The minute Accarrino leaves his kitchen, he heads to his Napa Valley garden, where he experiments with fruits and vegetables at every stage of ripeness.
- 3 cups drained ricotta
- 1/4 cup grated pecorino
- 2 eggs
- 1/8 cup heavy cream
- 1 scant tablespoon extra virgin olive oil
- 2/3 teaspoon kosher salt
- a nutmeg for grating
- 2 tablespoons pine nuts
- 1 1/2 tablespoons simple syrup
- 1/2 teaspoon honey
- 1/2 teaspoon extra virgin olive oil
- 1 scant tablespoon quick-cooking oats
- a pinch of kosher salt
- 1 cup cherry tomatoes
- extra virgin olive oil
- a pinch of coarse sea salt
- 5 to 10 basil leaves, torn
- about 1/2 cup purslane or sunflower shoots
- extra virgin olive oil
- saba for finishing
- kosher salt
By Matthew Accarrino
SERINGS: 6 TO 8
To make the ricotta
Preheat the oven to 350°F. Coat a 9 by 13-inch baking dish with nonstick spray. Cut a piece of parchment to fit the bottom of the dish, and line it.
In a large bowl, whisk together the ricotta, pecorino, eggs, cream, olive oil, salt, and 10 gratings of nutmeg until smooth. Spoon the batter into the prepared baking dish, smoothing the surface with an offset spatula. Cover with aluminum foil and bake in a water bath for 45 minutes or until the ricotta has set firmly in the center. Uncover and cool to room temperature, about 1 hour. The top may rise in the center as it cooks, but it will fall back down as it cools.
With the tip of an offset spatula, loosen the edges of the ricotta. Turn a baking tray or platter upside down and press on top of the baked ricotta dish. In one smooth motion, pick up the dish and the tray, and invert on the counter. Unmold the ricotta. Cover with plastic wrap and refrigerate until completely firm and cold, about 6 hours or overnight.
Line a baking sheet with foil and coat with nonstick cooking spray. Cut the ricotta into 1 1/2-inch-wide strips. Cut the strips into 5- to 6-inch rectangles. Using a spatula, transfer the rectangles to the foil-lined baking sheet. You will have 8 to 10 rectangles.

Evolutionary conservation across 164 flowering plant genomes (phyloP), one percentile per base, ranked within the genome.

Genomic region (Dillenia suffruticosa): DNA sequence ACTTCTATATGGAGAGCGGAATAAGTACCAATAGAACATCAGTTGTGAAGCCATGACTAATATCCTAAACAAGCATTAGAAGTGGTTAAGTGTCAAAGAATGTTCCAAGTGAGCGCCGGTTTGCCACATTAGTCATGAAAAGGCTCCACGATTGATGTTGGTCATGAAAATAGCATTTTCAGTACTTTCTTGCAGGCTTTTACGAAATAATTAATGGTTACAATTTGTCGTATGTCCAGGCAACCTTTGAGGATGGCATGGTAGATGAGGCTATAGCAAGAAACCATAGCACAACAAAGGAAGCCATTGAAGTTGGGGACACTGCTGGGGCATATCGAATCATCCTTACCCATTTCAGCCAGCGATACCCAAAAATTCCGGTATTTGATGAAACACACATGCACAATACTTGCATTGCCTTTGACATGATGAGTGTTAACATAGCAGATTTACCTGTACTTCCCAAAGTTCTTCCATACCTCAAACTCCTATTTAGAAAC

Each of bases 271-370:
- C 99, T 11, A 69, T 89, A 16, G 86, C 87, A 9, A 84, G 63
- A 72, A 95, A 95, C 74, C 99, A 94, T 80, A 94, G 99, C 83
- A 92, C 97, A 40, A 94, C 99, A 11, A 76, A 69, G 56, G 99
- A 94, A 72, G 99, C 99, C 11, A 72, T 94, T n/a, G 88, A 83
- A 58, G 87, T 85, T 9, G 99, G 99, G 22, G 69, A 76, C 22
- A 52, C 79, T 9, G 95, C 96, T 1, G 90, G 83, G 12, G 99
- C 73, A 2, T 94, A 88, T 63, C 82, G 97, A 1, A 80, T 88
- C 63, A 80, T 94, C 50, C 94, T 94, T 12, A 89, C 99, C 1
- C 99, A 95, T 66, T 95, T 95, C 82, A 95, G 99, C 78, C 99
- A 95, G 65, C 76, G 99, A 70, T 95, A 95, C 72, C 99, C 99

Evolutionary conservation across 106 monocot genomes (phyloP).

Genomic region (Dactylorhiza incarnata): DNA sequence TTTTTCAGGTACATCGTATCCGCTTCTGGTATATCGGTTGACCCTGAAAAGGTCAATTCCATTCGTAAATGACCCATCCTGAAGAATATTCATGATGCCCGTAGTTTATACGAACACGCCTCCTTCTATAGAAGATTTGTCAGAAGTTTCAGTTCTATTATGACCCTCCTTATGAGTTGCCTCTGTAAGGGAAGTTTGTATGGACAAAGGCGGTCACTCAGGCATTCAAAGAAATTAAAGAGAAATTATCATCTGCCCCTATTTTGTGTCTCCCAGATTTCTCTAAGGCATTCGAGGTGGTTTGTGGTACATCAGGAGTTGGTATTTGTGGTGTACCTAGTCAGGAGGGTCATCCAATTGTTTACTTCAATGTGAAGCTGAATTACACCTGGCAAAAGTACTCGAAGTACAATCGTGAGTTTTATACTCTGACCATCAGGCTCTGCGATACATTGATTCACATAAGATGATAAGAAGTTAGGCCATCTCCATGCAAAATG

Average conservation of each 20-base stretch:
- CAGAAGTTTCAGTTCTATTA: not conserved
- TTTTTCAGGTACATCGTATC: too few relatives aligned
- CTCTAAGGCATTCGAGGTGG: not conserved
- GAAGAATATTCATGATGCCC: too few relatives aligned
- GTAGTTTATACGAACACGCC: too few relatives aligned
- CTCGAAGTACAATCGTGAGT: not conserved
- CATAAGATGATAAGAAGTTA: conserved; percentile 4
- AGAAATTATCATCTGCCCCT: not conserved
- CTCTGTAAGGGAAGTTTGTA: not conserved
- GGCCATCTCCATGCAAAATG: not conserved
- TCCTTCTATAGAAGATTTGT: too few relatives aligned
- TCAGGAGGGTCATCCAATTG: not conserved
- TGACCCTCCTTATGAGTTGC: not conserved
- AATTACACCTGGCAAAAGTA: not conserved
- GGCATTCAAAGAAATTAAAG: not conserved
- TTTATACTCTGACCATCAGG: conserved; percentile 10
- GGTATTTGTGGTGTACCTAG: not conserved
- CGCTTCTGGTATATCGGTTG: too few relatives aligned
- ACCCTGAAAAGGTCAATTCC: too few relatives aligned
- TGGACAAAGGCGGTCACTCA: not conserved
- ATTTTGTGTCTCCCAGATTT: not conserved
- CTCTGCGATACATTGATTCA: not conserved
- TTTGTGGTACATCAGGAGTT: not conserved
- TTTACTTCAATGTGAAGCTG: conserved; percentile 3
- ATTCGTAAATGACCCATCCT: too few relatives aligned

To make the granola
Preheat the oven to 325°F. In a small sauté pan over medium heat, toast the pine nuts until fragrant. Pour the pine nuts on a cutting board. Using the tip of a paring knife, cut the pine nuts in half. In a small bowl, mix together the simple syrup, olive oil, and honey. Add the pine nuts and oats and season with a pinch of salt.
Line a baking sheet with parchment paper or use a nonstick silicone sheet. Scatter the granola onto the sheet and bake stirring once, 15 minutes. Cool completely.
To make the tomatoes
Score the bottom of each cherry tomato gently (just through the skin) with an X, taking the cuts more than halfway up the side. Heat about 1 inch of olive oil in a straight-sided sauté pan over medium-high heat. Line a platter with paper towels. When the oil reaches 375°F, gently drop a few cherry tomatoes in at a time and fry until the skins loosen, 10 to 15 seconds. Using a slotted spoon, lift the tomatoes out of the oil and drain on the paper towels. Season with coarse sea salt. Repeat until all the tomatoes have been fried. Let cool and peel the skins upward to expose the flesh. Scatter the basil leaves over the tomatoes and drizzle fresh olive oil lightly on top.
Preheat the oven to broil. Put the foil-lined baking sheet with the ricotta in the oven and broil until the tops begin to caramelize, about 5 minutes. Remove and cool slightly.
In a small bowl, season the purslane or sunflower shoots with a few drops of olive oil and saba. Season with a pinch of salt and toss.
Using a spatula, divide the ricotta onto plates. Spoon the cherry tomatoes on the top and on the sides and scatter the greens over the top. Crumble the granola across each plate and finish with a drizzle of saba.
Reprinted with permission from SPQR: Modern Italian Food and Wine, by Shelley Lindgren and Matthew Accarrino with Kate Leahy, copyright © 2012. Published by Ten Speed Press, a division of Random House, Inc.
Photo credit: Sara Remington © 2012
Source: Andrew Zimmern